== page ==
More geomagnetic storms remain likely for today as sun continues to erupt X-class flares

More geomagnetic storms remain likely for today as sun continues to erupt X-class flares

The strongest geomagnetic storm in more than 20 years slammed Earth on Friday, with explosions of plasma and magnetic fields causing some radio blackouts and the northern lights to extend to the southern U.S. On Monday, officials warned the storms aren’t yet over. 

NOAA’s Space Weather Prediction Center said early Monday that a G3, or “strong,” geomagnetic storm warning was in effect until 2 a.m. ET. While stronger storms are no longer likely and conditions are expected to “gradually wane” throughout the day, the center said in its forecast that moderate to strong geomagnetic storms are “likely” on Monday, as are minor storms on Tuesday. 

The center also said “solar activity is expected to be at high levels” with a possibility of more solar flares, or bursts of electromagnetic radiation from the sun.

The update came as another X-class solar flare was recorded. X-class flares are the strongest class of these solar bursts, and the latest was recorded as “moderate.” 

“Flares of this magnitude are not frequent,” the center said. “…Users of high frequency (HF) radio signals may experience temporary degradation or complete loss of signal on much of the sunlit side of Earth.”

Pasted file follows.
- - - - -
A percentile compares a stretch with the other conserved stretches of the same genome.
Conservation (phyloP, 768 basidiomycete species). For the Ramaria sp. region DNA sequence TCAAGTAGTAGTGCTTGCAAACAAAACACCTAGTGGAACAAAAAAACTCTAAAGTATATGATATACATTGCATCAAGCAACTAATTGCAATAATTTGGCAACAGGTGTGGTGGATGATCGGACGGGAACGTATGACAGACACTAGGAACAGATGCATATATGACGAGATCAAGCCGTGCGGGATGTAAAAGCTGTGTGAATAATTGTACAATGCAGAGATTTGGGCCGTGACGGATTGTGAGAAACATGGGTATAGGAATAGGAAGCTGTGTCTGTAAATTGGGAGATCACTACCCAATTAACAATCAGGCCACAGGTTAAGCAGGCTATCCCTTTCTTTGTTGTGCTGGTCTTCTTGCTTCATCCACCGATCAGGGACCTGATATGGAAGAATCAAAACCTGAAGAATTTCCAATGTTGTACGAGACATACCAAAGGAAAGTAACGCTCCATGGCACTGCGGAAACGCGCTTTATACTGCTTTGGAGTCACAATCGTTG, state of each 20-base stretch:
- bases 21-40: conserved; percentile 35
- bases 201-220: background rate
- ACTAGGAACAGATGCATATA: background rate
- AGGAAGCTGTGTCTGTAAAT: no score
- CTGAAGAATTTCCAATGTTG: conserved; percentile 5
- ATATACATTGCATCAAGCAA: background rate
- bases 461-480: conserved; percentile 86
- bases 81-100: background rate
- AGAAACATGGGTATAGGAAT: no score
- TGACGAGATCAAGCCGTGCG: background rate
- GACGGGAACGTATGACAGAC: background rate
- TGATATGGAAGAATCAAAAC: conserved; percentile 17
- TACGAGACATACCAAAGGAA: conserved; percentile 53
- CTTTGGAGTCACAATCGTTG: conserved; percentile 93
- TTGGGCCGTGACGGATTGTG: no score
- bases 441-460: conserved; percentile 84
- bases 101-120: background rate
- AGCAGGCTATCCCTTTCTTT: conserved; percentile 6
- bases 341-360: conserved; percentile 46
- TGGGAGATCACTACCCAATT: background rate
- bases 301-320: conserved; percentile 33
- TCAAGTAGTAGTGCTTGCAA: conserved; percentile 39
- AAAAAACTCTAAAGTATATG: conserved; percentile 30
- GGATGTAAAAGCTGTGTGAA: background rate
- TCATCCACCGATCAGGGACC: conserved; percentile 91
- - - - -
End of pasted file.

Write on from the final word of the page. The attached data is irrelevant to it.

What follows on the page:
A separate and stronger X-class flare was recorded on Sunday and may have caused roughly hour-long high-frequency radio blackouts across wide areas on the sunlit side of the Earth. 

The flares came from Sunspot Region 3664, a massive area of the sun responsible for much of the flares and coronal mass ejections (CMEs) that led to the weekend’s extreme geomagnetic storm. That spot remains “the most complex and active on the disk,” NOAA said. That spot is so large that people wearing eclipse glasses can see it from Earth, as it measures roughly 124,000 miles across, according to

That spot has been active alongside Regio 3663, which combined with 3664, is considered “magnetically complex and much larger than Earth,” NOAA said. 

CMEs, or large bursts from the sun’s atmosphere filled with plasma and magnetic fields that lead to geomagnetic storms, are expected to continue throughout Monday and fuel G3 activity. 

“Continuing, but weaker CME influences are anticipated to decrease responses down to unsettled to G1 (Minor) levels on 14 May,” NOAA forecasts. 

Solar radiation storms, though minor, are also expected in the same timeframe, as are more radio blackouts, although some of those could be considered “strong” events depending on the solar flares that erupt. 

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